Have a look inside
Have a look inside
More stories
More stories
Offline to online toolkit
Offline to online toolkit

Links:

Jun 25, 2018

The Children's Scrappy News Service Prime Time TV

Build a newsroom
Build a newsroom

It has been a longer journey than we’d expected, yet, finally, we’ve reached the top of the mountain and can see how far we’ve come. The Children’s Scrappy News Service, our original, made in India for a world of children TV show, will air on Sunday, July 1st at 4pm, on Rishtey. Rishtey is a free-to-air channel that is extremely popular in North India, with 25 to 45 million children and families tuning in to watch. We’re delighted it is a Sunday. Sunday always seemed right for a children’s TV show. The Children’s Scrappy News Service is a news-talk-game show run by kids and a robot, in a newsroom made of junk and once-loved-things, kid anchors and their guests get to the bottom of some of the biggest problems that are important to kids: Why is there no place to play? How do we get every dog a job? How do you learn how to swim if you don’t have a swimming pool? From making the switch to clean energy to recycling everything, we believe anyone can be Scrappy. For us Scrappy means to make something out of nothing to change the way things are. Scrappy TV is a prime time TV format. Every Scrappy TV show has a scrappy bot that kids can interact with to answer quiz questions and win scrappy stuff, like backpacks made of recycled things. Scrappy TV also let’s kids know about Scrappy’s APP, scrAPP where kids anywhere in the world can be a part of the movement, becoming reporters to make their own stories or joining our scrappy campaigns such as making a place to play. For schools and kids that are not online, there are scrapbooks made of recycled materials, plastic, cardboard, leaves, that kids can use to explore what is design-thinking, build their own newsrooms and create their own stories. We’re also delighted to have our first series of ‘internationally scrappy’ shows from Mexico City. If you are in India, do tune in July 1st, at 4pm, to watch the show, and every weekend after that, Saturdays and Sundays at 4pm. If you are not in India, you can see what’s happening on www.scrappynews.com, on our Facebook, Youtube and Instagram. The Children’s Scrappy News Service is an idea, concept, platform for children’s voices that we’ve been working on for over three years. Scrappy is designed to launch a nationwide conversation about the skills children should be learning at school and to give children a voice. We’d love to know what you think of Scrappy, hand on our hearts, we believe it’s the best we could do and it comes out of over 15 years of work on the ground with children in offline schools. Thank you for your belief and support. Be Scrappy.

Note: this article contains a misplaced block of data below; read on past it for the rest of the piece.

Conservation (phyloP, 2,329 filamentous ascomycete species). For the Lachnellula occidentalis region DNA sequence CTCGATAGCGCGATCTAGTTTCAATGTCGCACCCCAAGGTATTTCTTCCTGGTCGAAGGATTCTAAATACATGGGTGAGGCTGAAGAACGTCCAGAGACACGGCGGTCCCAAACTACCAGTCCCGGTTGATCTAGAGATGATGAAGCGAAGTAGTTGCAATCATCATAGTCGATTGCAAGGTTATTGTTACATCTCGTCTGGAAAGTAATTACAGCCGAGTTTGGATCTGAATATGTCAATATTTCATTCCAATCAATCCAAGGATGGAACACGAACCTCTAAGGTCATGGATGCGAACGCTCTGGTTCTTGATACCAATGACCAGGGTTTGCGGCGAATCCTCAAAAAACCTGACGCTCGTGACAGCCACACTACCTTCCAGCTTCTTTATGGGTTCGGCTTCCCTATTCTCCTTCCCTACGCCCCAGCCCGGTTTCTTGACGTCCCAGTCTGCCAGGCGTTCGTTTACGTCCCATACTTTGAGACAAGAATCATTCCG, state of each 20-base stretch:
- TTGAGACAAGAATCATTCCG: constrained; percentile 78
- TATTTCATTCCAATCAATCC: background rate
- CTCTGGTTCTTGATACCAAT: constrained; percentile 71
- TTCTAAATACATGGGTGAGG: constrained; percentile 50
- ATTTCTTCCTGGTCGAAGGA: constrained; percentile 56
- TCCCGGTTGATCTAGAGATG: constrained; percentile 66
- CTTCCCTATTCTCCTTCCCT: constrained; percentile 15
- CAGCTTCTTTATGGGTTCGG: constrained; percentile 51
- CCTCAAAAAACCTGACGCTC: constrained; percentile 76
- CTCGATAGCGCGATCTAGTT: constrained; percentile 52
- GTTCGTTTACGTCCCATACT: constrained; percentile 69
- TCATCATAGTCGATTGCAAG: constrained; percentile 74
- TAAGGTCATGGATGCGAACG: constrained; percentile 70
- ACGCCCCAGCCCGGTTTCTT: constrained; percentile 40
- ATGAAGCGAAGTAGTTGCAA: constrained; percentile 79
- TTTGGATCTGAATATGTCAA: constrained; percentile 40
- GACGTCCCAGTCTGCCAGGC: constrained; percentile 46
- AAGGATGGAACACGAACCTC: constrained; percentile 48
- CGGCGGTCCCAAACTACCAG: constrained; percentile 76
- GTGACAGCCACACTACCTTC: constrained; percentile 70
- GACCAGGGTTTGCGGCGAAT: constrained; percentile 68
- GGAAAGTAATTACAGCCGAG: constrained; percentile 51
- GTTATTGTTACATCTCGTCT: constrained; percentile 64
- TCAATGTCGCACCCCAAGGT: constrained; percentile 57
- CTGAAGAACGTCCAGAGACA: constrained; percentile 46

Once loved things
Once loved things
Red sofa
Red sofa
Boxes
Boxes

Links:

 
WARNING: Javascript is currently disabled or is not available in your browser. GlobalGiving makes extensive use of Javascript and will not function properly with Javascript disabled. Please enable Javascript and refresh this page.